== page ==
Postmaster comes home to new job
Becoming Tiffin’s new postmaster resulted in something of a homecoming for Jodi Salyer, who lived in the city as a child but moved away when she was young, coming back periodically to visit the city she refers to as her “hometown.”
“I moved away in the fifth grade,” she said. “My parents are still here. I still have some family here. We came here all the time, a couple times a year at least.”
She said the position opening up seemed to her like good fortune.
“It just happened,” she said. “The opportunity was here, and it worked out great. And I enjoy being here. We have a great group of people.”
Salyer began her role as Tiffin’s postmaster in January and said her family recently had purchased a house and plans to move in over the next six weeks.
“It’s over the summer, so my daughter can acclimate to the new school,” she said.
Salyer started her career in Bellefontaine as a rural carrier. After 15 years of delivering mail, she decided to shift into management.
“When you’re driving a route, it’s the same thing every day,” she said. “One thing I like about my job now is it’s always something different.”
She has worked at several Ohio post offices, including offices in Columbus, Kenton and Upper Sandusky. Most recently, she worked as postmaster in Carey.
Salyer oversees more than 60 employees. The Tiffin Post Office also serves as the managing office for Bascom, Bloomville, Green Springs, Melmore, New Riegel, Old Fort and Republic.
“It’s a good challenge,” Salyer said. “I go home feeling like I got something done, most days. It’s just a great place to work, and I’m happy to be here.”
Salyer said she and her husband, Jerry Salyer, used to own their own business, a coffee shop. Though the shop now is closed, she said she has a business-minded approach to running the post office and is sensitive to the interests of local business owners.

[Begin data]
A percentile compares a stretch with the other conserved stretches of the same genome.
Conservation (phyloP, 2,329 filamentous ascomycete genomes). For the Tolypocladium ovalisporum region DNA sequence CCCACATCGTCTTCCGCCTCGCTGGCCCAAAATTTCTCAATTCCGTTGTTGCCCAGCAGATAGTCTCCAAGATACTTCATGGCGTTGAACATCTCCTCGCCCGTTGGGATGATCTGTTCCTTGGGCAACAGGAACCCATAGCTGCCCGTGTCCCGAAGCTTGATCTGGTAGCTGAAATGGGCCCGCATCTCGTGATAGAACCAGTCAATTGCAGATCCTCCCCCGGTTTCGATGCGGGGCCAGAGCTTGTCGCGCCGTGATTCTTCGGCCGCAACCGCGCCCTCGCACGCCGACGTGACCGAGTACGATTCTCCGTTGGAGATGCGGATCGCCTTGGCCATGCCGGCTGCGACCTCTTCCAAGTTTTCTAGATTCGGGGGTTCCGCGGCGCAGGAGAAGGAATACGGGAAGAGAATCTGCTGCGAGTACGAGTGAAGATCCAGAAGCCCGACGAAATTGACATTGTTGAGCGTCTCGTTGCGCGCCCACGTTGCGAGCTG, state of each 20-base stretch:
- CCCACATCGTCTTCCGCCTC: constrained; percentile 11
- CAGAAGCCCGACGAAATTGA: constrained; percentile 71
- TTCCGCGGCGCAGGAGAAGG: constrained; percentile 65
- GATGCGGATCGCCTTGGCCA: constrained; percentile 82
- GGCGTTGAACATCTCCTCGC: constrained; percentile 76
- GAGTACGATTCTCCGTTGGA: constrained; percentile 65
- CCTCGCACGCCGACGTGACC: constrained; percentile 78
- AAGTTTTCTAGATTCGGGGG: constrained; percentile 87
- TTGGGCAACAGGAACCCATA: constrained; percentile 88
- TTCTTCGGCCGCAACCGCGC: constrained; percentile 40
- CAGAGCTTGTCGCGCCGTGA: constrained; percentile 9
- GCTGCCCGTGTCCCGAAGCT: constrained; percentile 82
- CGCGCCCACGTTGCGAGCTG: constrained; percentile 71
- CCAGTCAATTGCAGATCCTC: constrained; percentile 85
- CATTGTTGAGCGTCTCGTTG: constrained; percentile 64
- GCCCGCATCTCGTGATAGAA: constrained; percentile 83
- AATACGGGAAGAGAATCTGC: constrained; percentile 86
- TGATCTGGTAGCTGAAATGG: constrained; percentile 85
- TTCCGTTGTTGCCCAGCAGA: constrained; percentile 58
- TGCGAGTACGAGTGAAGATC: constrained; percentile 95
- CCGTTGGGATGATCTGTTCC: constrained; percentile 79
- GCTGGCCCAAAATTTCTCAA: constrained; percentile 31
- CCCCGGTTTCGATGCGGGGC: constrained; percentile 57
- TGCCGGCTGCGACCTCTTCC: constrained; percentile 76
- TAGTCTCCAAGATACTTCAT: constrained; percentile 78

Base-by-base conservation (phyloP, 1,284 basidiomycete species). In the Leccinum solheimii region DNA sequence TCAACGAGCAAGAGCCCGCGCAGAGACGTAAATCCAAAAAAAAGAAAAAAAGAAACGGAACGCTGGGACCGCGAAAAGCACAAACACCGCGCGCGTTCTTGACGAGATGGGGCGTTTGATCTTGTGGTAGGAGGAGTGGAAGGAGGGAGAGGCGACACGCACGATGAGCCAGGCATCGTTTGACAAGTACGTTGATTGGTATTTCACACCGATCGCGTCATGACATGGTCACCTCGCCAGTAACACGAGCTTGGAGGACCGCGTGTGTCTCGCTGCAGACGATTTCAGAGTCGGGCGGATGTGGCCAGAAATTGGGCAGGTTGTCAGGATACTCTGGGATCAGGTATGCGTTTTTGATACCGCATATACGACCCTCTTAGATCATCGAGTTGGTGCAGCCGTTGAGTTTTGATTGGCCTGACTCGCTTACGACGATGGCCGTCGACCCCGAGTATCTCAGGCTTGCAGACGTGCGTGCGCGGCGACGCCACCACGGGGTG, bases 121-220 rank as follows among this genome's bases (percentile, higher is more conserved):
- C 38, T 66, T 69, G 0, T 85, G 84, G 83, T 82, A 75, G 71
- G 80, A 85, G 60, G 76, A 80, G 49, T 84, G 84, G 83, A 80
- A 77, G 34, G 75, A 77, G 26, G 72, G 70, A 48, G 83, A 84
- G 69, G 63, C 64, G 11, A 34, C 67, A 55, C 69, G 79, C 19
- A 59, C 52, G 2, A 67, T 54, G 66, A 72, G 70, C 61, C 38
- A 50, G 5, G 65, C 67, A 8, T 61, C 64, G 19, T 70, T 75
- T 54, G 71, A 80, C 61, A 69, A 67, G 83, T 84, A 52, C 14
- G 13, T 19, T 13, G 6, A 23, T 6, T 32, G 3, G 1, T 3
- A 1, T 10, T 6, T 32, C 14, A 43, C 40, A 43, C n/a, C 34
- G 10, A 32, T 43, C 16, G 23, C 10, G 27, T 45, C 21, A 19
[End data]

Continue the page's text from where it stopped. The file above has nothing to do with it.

“I shop locally,” she said. “I know some of the area, and I know the businesses that have been here for a long time.”
Salyer said the post office’s Every Door Direct Mail service might be of particular interest to local business owners who want to reach potential customers or clients on a tight advertising budget. The service allows customers to send advertisements for their business to specific mail routes – streets, neighborhood or entire communities – without knowing the recipients’ names or addresses and without requiring a mailing list.
“Every Door Direct is a standard mailing that would go to a route,” she said. “It can be focused on a certain area of town. You could focus on a residential route near Heidelberg (University) to get to the student crowd. You would focus on that route that’s around Heidelberg or Tiffin University, and it would just go out to those specific routes to advertise, say, a coffee shop or an event that’s happening.”
She added that the service might also be useful for politicians campaigning to represent a specific district or ward.
“They’re a lot less expensive than using a mailing list,” she said.
Mailpieces weighing 3.3 ounces or less would cost 17.6 cent each to send to the targeted route or routes, Salyer said.
Though the service has been offered for five years, Salyer said many business owners who might find it useful still don’t know about it.
“Sometimes you’re old school, and you don’t realize that the new school is really a cheaper option,” she said.
More information about the Every Day Direct Mail service can be found at www.usps.com/everydoordirectmail.